Cookham Commons Updated.
I have mentioned the commons of Cookham before in this blog, but now I have some old maps to go with the passage post here below:
The common fields were enclosed in 1852. A fierce controversy waged by the inhabitants in defence of traditional footpaths across these fields was decided in 1847 in their favour. The inhabitants have long enjoyed special benefits in two enclosed commons, Widbrook and Cockmarsh. The Abbot of Cirencester had a right of free pasturage for cattle in Widbrook and for hogs in Cockmarsh, continued after the Dissolution to the possessor of Cannon Court. In the time of Philip and Mary the inhabitants claimed pasturage, and after a long struggle Queen Elizabeth in 1597 granted the commons to trustees for their benefit during the lives of the trustees. Royal grants of the reversion in 1623 and 1675 were strenuously resisted by the inhabitants throughout the reigns of Charles II and James II, and they were finally victorious in 1697. From that time the administration was undertaken by the churchwardens, and has recently, as far as Widbrook is concerned, been transferred to the charity trustees. An attempt by the purchaser of the manor from the Crown to plant these commons and the wastes of the manor and village greens for his own benefit was given up after a suit in 1826. An attempt in 1903 to make a road across Cockmarsh was also defeated and proceedings are now pending for the establishment of conservators under a scheme of the Board of Agriculture.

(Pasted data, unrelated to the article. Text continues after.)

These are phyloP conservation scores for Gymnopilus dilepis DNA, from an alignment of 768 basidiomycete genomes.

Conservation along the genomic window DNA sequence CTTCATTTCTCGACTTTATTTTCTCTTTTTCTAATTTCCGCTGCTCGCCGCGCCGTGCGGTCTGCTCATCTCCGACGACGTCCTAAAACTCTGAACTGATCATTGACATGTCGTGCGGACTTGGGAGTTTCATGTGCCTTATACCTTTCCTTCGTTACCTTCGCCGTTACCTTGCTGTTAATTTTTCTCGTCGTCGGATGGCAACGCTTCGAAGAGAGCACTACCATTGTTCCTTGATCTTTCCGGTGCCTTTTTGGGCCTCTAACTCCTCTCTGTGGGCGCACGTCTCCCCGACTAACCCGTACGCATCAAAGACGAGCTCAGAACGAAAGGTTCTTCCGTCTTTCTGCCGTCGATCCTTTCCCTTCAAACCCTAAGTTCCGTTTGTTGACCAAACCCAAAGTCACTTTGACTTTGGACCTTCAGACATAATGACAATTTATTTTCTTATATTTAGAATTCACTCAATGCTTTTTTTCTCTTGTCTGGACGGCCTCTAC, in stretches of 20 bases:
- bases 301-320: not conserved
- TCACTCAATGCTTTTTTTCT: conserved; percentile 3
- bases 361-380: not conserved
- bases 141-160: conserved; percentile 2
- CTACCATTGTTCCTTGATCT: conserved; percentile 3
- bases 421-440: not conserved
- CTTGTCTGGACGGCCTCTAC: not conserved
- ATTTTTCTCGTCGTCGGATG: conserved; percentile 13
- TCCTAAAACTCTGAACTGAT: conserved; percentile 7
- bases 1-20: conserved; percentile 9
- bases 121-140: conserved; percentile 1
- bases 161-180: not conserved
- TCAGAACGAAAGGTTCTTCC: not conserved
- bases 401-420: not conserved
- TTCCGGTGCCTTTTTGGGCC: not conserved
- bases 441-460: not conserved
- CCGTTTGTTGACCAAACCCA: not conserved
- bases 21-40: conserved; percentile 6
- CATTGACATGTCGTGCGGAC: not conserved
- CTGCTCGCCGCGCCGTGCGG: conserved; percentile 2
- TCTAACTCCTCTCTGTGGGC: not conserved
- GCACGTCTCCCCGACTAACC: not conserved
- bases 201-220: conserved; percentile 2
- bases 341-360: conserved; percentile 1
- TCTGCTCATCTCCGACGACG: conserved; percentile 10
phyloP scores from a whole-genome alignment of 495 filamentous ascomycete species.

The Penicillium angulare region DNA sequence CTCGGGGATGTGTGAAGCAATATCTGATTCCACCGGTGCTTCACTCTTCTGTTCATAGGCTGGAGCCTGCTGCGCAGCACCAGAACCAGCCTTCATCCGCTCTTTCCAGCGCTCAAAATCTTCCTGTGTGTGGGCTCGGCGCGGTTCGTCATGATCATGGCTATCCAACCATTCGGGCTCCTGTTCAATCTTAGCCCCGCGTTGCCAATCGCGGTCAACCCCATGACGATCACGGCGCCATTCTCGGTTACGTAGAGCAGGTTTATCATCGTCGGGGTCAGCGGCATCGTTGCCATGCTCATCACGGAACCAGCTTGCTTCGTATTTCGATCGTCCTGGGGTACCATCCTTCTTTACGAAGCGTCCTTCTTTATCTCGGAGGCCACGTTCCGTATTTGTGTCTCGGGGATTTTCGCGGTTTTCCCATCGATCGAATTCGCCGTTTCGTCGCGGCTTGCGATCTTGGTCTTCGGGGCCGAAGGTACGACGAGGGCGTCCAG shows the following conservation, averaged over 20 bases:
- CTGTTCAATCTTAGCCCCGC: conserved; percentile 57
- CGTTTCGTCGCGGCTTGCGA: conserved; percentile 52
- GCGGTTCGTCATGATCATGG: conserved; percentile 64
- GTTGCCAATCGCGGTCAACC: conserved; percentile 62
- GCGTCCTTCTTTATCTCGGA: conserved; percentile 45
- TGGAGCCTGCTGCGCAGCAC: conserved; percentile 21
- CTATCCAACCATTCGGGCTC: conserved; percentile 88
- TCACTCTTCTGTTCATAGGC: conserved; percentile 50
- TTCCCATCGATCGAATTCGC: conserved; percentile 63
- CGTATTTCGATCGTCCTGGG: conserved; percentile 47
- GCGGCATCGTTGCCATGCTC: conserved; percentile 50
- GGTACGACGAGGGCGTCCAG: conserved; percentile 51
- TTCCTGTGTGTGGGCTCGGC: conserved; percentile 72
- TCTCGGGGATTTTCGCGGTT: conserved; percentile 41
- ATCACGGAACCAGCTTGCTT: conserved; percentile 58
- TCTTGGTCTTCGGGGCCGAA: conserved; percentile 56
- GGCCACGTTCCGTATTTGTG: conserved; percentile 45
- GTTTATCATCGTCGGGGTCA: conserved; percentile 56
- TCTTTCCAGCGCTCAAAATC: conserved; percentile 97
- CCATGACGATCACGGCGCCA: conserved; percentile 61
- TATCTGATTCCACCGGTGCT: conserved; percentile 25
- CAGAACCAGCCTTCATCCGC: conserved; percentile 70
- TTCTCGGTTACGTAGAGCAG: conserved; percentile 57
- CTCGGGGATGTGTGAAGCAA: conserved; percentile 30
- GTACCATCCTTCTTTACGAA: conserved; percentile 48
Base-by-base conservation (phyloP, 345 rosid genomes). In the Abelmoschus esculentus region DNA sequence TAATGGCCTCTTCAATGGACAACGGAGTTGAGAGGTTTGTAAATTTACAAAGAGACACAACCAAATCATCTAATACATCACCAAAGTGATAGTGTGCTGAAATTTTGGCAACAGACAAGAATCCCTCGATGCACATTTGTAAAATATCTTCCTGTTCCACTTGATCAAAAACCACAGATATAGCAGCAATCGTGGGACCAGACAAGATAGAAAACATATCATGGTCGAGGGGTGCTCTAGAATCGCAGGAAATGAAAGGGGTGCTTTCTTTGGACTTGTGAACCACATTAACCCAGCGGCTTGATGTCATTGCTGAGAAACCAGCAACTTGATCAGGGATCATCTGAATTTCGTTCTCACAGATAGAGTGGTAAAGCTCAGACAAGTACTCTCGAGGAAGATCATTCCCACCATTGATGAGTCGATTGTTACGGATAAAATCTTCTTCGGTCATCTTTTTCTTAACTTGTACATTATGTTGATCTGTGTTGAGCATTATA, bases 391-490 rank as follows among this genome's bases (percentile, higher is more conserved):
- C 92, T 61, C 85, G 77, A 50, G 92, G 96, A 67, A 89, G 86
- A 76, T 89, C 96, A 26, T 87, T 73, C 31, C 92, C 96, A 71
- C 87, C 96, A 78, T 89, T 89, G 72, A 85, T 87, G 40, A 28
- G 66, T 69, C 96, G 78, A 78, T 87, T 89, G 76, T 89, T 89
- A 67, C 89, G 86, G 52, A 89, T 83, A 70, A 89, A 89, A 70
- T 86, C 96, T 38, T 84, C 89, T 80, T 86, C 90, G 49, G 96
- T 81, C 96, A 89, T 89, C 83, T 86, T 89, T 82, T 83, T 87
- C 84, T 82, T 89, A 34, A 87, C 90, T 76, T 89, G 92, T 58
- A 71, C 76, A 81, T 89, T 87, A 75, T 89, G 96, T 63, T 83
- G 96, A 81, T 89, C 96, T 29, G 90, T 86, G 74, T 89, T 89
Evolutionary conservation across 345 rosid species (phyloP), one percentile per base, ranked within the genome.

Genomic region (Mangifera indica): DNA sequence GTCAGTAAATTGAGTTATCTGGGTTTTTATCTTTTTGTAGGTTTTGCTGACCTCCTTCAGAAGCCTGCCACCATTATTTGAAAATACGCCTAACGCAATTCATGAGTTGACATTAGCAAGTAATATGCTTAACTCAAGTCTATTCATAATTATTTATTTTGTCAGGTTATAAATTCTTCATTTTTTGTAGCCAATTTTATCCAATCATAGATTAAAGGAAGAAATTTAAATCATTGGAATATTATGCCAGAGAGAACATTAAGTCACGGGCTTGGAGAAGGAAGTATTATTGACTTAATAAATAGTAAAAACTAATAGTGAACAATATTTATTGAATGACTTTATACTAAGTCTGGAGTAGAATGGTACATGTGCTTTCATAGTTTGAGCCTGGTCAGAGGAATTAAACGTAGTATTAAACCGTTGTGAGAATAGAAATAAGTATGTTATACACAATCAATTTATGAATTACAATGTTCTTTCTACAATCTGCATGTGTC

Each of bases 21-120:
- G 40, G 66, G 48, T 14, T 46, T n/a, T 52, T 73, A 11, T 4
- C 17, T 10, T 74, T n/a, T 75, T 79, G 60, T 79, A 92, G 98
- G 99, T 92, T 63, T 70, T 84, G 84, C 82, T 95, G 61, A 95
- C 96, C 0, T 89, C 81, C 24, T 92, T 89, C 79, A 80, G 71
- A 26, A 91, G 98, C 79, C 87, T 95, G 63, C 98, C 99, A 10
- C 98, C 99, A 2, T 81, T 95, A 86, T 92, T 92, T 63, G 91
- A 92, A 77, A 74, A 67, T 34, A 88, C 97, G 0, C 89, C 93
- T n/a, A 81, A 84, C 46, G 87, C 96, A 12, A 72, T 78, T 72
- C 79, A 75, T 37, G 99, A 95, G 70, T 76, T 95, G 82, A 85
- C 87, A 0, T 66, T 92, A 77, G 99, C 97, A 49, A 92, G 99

If you click on the map and look at the top, you will find that a house that I remember as Cliveden View was at that time owned by the Earl of Orkney. In researching I find that he also owned quite a bit of property in Taplow as well.